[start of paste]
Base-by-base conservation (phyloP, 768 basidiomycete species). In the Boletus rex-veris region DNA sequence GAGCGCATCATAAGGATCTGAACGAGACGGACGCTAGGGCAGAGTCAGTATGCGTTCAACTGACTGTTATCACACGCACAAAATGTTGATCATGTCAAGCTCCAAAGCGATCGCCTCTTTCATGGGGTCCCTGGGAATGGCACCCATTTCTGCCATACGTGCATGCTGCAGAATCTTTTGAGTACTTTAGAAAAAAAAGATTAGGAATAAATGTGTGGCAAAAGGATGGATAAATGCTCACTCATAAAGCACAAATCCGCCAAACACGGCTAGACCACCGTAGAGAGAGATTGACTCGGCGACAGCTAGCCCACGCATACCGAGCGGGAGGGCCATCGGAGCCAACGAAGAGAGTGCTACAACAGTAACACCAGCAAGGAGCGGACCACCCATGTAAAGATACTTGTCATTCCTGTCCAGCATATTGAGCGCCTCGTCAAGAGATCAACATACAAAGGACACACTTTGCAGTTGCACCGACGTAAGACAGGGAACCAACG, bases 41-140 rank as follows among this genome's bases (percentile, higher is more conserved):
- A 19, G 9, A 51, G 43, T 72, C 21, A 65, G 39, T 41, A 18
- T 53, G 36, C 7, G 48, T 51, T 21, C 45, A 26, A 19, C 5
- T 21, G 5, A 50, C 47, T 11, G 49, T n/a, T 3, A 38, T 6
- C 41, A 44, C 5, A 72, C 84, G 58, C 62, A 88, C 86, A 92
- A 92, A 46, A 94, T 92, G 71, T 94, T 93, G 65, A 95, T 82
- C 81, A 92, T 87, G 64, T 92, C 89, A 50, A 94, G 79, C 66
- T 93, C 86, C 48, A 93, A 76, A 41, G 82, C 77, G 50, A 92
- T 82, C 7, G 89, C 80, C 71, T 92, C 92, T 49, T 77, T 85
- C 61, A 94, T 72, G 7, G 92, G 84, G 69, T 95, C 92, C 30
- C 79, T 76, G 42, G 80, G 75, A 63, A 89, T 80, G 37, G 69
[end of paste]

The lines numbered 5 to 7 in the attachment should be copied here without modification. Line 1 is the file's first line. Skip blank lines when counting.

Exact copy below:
- C 41, A 44, C 5, A 72, C 84, G 58, C 62, A 88, C 86, A 92
- A 92, A 46, A 94, T 92, G 71, T 94, T 93, G 65, A 95, T 82
- C 81, A 92, T 87, G 64, T 92, C 89, A 50, A 94, G 79, C 66